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    Tennessee Enacts Tough Data Breach Law

    May 24, 2016

    As of July 2016, Tennessee will be the first state to abolish the “encryption safe harbor” rule, giving it the honor of having the strictest data breach law in the United States, according to data privacy experts.

    Encryption safe harbor requires companies who suffer a data breach to notify customers only if the exposed data was unencrypted. However, Tennessee’s amended Identity Theft Deterrence Act of 1999, effective July 1, requires notification even if the breached data was encrypted, according to a Corporate Counsel report. The rule requires notice of a data breach to be reported to affected individuals within 45 days unless law enforcement needs more to investigate.

    It’s a change that could set a precedent, according to a report from New York-based legal firm Jackson Lewis P.C. Tennessee will be the first state in the country to require breach notification regardless of whether or not the breached data was encrypted.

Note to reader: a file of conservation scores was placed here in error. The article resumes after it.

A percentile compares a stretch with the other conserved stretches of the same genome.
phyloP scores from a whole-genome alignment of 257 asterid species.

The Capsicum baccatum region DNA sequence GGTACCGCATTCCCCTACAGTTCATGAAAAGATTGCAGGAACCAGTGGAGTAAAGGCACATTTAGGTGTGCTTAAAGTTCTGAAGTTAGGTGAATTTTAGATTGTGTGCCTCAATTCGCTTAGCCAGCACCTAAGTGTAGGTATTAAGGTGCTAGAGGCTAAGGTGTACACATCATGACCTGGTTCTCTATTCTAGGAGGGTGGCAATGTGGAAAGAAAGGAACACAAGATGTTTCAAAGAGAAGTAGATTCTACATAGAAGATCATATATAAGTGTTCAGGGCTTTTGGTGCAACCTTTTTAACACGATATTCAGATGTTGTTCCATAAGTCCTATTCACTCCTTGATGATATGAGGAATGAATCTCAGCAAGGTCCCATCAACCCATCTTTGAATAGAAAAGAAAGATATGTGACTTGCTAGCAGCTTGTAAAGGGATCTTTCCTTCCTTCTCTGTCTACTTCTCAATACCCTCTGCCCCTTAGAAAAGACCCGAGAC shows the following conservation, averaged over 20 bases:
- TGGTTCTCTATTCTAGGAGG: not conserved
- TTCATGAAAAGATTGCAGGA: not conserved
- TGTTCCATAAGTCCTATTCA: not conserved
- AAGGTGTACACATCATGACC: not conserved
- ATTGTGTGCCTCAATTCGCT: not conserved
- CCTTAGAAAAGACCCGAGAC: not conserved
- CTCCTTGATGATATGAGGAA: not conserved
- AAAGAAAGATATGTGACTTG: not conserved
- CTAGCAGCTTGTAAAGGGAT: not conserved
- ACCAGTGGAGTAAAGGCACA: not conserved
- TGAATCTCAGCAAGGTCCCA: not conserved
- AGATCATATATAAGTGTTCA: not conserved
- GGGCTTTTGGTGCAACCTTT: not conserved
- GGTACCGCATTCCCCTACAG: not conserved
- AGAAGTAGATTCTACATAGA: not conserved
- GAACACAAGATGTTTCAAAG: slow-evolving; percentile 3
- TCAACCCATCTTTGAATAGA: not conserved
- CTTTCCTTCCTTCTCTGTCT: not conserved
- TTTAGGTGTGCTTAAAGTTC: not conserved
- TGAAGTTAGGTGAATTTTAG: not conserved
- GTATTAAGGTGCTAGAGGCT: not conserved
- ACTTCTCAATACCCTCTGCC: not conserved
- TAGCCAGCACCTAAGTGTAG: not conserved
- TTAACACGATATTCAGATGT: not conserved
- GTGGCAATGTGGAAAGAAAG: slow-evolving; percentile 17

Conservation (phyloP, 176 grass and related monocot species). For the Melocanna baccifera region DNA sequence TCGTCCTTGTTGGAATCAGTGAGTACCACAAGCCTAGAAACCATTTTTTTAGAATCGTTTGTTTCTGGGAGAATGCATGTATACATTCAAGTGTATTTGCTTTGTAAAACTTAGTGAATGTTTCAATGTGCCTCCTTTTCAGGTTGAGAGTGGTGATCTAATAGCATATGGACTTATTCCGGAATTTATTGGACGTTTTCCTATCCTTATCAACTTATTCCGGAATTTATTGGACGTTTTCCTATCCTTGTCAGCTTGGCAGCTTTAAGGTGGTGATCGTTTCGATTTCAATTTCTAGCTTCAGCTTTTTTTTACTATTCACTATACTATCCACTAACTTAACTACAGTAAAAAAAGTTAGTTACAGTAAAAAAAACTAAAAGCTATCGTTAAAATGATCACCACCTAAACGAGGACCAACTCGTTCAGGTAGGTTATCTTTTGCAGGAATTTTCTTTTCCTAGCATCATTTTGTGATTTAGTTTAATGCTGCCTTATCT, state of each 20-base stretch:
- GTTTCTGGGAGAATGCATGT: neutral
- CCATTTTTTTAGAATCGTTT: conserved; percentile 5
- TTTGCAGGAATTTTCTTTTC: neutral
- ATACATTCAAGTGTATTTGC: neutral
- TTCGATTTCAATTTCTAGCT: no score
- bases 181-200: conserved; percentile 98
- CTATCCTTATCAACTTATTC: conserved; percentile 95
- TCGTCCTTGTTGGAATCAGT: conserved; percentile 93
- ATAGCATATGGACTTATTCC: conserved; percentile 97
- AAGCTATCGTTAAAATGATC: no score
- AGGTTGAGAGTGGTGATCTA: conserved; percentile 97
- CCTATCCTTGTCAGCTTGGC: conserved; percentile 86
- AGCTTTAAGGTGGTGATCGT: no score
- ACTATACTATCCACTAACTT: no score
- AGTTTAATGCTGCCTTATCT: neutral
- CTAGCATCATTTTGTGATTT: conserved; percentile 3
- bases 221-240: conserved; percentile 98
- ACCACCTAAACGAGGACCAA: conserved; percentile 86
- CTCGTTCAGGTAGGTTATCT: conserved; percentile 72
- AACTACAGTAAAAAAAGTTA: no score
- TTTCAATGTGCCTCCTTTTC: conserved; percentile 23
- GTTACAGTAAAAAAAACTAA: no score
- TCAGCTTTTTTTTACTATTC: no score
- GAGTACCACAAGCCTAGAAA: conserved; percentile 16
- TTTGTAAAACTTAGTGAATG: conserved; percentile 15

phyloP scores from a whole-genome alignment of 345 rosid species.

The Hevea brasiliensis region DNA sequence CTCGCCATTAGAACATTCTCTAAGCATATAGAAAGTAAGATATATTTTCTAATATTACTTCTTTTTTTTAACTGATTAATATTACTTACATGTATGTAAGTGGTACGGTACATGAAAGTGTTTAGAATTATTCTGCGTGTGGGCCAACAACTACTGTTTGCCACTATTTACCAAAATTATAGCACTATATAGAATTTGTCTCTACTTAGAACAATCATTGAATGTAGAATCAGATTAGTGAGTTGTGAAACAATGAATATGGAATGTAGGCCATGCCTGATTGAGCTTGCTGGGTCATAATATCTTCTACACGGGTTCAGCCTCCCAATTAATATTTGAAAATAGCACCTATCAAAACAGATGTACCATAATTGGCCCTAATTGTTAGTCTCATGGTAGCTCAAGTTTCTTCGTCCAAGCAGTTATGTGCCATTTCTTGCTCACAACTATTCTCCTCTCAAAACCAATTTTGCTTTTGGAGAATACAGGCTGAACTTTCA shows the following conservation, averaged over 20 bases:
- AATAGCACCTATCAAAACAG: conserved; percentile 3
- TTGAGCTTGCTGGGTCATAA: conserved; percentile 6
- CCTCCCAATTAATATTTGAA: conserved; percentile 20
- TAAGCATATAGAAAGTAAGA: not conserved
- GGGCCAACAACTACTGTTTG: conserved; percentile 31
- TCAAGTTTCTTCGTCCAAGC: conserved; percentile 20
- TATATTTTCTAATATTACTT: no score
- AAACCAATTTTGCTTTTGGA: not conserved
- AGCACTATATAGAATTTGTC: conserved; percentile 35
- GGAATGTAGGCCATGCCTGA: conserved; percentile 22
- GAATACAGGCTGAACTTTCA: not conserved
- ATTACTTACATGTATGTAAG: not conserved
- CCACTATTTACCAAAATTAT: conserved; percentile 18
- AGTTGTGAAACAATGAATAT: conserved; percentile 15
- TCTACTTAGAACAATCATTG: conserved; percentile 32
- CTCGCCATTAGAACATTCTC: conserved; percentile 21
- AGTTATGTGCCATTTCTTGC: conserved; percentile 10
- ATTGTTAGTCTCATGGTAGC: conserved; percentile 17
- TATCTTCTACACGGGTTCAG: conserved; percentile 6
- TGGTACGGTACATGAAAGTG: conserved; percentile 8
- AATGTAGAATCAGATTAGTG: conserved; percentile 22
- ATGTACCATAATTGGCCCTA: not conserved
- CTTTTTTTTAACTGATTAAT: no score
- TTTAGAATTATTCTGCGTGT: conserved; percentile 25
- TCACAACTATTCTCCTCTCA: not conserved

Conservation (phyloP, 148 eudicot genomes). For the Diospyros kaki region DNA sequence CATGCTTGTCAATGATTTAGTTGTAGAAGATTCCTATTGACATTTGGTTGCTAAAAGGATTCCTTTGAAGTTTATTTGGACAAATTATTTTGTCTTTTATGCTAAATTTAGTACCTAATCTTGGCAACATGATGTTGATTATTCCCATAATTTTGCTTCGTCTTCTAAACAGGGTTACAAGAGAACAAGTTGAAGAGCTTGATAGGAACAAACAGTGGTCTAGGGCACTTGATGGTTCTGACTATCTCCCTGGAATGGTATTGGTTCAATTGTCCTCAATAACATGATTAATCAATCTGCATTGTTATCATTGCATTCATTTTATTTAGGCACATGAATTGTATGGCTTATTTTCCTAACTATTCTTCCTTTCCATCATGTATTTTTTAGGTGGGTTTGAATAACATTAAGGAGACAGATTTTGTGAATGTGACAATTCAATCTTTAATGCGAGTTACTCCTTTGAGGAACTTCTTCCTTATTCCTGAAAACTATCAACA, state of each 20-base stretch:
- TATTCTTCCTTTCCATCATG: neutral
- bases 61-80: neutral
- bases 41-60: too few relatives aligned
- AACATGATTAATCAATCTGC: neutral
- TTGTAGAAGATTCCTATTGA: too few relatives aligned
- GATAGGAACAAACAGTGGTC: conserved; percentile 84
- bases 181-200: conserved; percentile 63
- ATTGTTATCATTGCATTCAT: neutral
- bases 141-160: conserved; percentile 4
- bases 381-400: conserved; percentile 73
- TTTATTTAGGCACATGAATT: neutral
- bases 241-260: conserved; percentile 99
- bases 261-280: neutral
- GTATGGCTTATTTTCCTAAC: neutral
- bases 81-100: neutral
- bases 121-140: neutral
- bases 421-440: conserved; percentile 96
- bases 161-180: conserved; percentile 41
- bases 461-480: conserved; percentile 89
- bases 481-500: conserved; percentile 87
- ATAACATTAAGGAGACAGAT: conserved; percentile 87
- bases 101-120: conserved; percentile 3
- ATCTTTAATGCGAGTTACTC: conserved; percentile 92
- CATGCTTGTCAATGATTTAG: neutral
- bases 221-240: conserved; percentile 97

The revision also establishes a deadline for notification of a breach. Before, like most other states, Tennessee law required disclosure of a breach to be made in the most expedient time possible and without unreasonable delay. Only a few states, including Florida, have established a set notification time period.

    Lastly, the bill amends the statute to specify that an “unauthorized person” includes an employee of the information holder who is discovered to have obtained personal information and intentionally used it for an unlawful purpose. According to Jackson Lewis, this amendment is likely focused on people who failed to provide notification of data breaches that resulted from improper access by employees.

    Some lawyers believe the revised rules will place an undue burden on companies.

    “If you’re a company with a laptop stolen in Tennessee, you really have to ask yourself how you’re going to demonstrate that the bad guys” aren’t going to get access to certain information. Whereas in every other state, “you just have to show that the data is encrypted,” Stephen Embry of Frost Brown Todd told Corporate Counsel.

    The law doesn’t require notice without question in all circumstances, but experts say the law in Tennessee now makes a distinction between strong and weak encryption that other states are not making, Corporate Counsel reported.  

    Sources:
    Corpcounsel.com
    WorkplacePrivacyReport.com

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